Jeffrey Hamelman has a problem with artisan bakers.
The legendary American baker and author, writing in the Bread Bakers Guild newsletter, 1 thinks there’s nothing wrong with just being a baker.
The increasing use of the term “artisan,” he says, is a ploy that “elevates bakers’ importance while at the same time separating them from other woefully “non-artisan” bakers.
It’s a term that’s increasingly used for bakers and bread loaves alike.
Yet a reliable definition of the term remains out of reach and is often debated in the bread world. An artisan bread loaf can loosely be defined as one made with high-quality ingredients by a baker who pays close attention to maximum flavour and colour.
A “plastic loaf” — a grocery store bread sliced and bagged in plastic — might also be made by a baker with the same concerns. Each could be called bread; it’s just the techniques that are different. One has more flavour and texture. The other is inexpensive and toasts up nicely enough.
Layers of flavour, crunch of the crust
But we all know which loaf we’d choose if they were on the same table. We’d go for the crusty one with the heavenly aroma and the airy crumb. We’d look forward to the layers of flavour, the crunch of the crust, the beauty of the airy interior. It’s the one we might call “artisan,” if asked which loaf was which.
Not long ago, I was waiting in line to pay for some items at a Whole Foods store in Victoria. Like any mega-retail operation, the store actively markets its products right up until your exit from the store.
A video screen next to the cash register showed a photo of a delicious-looking “artisan loaf.” It had the tagline: “Maybe you and bread should be a thing again. #Bread #MakesMeWhole”
Gotta hand it to those marketers! You’d think Whole Foods discovered artisan bread!
We recognize the handmade loaf of bread with the flaky crust, the trail of crumbs, the rough, peasant quality. After decades of industrial “wonder bread” in plastic packaging, it’s something new in our world. Yet it’s not new at all, and it looks and tastes the way bread was made for thousands of years.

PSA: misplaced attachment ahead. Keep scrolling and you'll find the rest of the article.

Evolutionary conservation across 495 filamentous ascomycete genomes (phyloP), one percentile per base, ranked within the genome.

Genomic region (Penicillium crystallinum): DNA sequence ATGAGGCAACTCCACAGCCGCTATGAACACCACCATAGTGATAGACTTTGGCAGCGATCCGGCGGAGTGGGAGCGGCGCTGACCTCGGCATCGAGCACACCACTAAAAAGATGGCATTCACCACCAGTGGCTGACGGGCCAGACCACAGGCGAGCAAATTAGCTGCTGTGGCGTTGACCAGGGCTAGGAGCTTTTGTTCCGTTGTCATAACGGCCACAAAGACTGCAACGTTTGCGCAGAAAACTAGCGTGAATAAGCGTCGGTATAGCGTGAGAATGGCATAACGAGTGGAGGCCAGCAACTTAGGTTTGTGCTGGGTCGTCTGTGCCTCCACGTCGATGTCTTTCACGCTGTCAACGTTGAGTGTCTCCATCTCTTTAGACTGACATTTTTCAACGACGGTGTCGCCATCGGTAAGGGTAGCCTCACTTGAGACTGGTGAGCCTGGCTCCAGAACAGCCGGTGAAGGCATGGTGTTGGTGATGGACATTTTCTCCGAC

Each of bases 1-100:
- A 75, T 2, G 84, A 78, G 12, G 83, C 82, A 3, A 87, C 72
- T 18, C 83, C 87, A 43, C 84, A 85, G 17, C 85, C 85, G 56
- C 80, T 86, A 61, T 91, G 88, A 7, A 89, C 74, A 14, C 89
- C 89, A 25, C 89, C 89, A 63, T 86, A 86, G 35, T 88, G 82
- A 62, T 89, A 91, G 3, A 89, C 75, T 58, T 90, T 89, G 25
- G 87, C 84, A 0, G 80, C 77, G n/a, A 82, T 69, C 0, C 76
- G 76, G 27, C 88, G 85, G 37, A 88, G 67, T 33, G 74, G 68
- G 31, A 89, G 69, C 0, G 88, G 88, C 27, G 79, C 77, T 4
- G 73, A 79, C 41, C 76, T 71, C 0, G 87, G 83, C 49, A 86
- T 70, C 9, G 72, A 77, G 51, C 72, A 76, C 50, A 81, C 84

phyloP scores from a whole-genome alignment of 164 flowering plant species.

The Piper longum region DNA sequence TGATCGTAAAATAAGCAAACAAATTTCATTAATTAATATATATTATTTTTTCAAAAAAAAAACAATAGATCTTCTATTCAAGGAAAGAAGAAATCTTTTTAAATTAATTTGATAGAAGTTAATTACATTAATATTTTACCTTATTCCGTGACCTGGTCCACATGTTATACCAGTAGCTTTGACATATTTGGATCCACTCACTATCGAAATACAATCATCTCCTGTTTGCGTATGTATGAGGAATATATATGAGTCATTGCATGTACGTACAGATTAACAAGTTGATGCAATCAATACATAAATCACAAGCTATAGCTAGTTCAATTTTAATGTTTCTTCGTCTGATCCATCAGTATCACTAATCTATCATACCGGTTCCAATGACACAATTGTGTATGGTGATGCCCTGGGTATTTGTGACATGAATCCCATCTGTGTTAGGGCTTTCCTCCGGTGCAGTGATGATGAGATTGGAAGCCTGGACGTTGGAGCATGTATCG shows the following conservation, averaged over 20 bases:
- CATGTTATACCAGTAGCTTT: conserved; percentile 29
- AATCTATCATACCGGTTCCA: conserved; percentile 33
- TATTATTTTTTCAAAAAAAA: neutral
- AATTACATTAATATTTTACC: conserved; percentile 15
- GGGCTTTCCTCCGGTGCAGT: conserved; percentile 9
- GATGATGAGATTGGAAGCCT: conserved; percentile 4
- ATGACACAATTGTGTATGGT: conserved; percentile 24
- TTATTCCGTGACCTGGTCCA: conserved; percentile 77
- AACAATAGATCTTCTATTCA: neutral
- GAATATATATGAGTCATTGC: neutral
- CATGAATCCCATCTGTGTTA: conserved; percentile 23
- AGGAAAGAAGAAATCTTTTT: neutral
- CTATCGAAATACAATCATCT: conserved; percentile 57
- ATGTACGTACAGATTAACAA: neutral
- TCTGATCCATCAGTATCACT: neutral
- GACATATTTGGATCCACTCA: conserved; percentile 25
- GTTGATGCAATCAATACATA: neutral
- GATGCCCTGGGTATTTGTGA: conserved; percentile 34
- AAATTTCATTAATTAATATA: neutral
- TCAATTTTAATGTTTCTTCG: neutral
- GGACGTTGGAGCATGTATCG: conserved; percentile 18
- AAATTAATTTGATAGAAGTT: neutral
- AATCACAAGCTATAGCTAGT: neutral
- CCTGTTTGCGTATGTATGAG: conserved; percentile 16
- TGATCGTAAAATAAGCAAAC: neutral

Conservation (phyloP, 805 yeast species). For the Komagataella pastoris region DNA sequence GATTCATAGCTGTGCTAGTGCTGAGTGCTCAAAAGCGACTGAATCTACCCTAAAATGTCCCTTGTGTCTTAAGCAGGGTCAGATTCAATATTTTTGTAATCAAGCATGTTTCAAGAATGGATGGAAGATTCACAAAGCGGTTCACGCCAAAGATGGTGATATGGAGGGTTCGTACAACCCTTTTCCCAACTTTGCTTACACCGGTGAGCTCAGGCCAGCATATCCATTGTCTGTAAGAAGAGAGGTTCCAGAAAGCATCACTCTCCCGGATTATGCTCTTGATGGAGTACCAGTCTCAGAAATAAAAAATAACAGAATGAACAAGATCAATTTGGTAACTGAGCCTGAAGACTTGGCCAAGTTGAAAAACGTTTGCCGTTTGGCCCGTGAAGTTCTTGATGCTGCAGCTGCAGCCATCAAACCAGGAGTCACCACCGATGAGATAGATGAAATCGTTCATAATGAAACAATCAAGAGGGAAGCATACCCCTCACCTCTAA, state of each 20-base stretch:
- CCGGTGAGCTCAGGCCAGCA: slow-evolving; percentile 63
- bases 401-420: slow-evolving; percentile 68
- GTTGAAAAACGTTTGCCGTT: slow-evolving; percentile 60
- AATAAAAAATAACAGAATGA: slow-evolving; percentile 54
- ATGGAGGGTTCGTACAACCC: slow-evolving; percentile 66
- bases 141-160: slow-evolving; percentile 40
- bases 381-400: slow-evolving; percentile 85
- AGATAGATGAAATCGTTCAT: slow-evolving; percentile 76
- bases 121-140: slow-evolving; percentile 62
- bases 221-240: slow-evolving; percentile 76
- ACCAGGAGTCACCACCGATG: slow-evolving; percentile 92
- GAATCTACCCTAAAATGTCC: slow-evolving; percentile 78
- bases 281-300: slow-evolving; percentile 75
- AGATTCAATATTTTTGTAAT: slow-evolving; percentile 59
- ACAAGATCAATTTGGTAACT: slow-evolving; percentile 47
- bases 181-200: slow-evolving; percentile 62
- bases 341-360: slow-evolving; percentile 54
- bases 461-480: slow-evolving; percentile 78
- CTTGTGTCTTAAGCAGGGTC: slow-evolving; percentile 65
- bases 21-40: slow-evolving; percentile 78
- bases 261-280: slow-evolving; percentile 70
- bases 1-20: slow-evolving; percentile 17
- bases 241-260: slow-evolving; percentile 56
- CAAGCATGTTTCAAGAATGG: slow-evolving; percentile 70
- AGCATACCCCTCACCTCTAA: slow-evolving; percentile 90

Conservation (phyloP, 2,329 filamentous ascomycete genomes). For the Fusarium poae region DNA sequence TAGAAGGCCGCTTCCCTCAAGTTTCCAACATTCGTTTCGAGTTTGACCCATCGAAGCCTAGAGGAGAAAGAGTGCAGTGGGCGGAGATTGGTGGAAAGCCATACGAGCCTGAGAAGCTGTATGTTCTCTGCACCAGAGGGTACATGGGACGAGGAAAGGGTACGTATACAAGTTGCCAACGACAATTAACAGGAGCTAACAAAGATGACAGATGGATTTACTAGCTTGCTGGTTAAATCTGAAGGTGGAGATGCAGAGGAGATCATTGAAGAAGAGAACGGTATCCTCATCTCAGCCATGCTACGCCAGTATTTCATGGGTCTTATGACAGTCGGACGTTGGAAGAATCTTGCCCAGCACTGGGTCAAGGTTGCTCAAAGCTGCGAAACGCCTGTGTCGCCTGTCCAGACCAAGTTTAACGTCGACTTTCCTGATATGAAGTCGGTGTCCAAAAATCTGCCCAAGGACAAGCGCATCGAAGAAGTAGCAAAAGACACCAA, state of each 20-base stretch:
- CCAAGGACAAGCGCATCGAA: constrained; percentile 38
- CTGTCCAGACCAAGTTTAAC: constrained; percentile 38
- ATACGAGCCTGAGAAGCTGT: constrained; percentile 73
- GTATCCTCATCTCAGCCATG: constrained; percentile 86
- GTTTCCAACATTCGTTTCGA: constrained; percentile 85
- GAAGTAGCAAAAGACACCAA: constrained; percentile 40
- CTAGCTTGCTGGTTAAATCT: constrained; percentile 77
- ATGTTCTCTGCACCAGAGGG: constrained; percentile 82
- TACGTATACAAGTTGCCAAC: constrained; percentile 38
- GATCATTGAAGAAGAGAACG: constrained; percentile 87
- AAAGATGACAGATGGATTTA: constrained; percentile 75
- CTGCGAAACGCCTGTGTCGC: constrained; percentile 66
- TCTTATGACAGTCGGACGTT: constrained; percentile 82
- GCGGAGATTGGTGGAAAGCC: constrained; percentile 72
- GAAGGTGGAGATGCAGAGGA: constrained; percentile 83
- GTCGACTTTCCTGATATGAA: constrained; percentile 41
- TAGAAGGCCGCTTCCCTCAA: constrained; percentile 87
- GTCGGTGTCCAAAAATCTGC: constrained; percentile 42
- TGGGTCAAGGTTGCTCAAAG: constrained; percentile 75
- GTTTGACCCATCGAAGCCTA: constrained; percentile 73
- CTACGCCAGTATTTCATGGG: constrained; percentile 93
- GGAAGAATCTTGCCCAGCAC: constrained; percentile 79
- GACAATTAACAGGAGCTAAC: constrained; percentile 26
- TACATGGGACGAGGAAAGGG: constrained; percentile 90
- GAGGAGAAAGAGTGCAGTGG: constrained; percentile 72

But it’s made new with the term “artisan” applied to it.
And bakers, seeking an elevated status in this new world, have donned the word to describe themselves. It suggests they’re no longer the lowly bakers of yester-year (“the butcher, the baker, the candlestick maker”). We are artisan bakers, they say. More than the simple archetype in a white T-shirt, a baker’s cap and a pencil behind their ear.
What does it mean to be an artisan baker?
But the self-identified artisan baker might have difficulty providing a clear definition of what, exactly, it means to be an artisan.
Hamelman wonders if the term suggests a hierarchy in the world of bakers (or plumbers or electricians for that matter), “a pecking order of superiority for the “artisan” and progressively lower ranking for the others.”
Hamelman’s credentials are unassailable. He began baking in 1976 for a German baker, a woman who, reluctantly, accepted him as an apprentice. She believed no American was capable of being a baker but took him on only because, over several months, he’d not taken ‘no’ for an answer.
His first job was rolling and shaping pretzels. Over the next five years, he worked his way through the classic French and German bread and pastry repertoire.
In those days, the term artisan was not in the bread baking vocabulary, according to Hamelman. At least not to denote that some bakers were better than others, based on their skill or product line.
“I knew I was at the very low end of skill and understanding with a long way to go before I would even remotely approach these bakers’ quality, efficiency, and skill level.”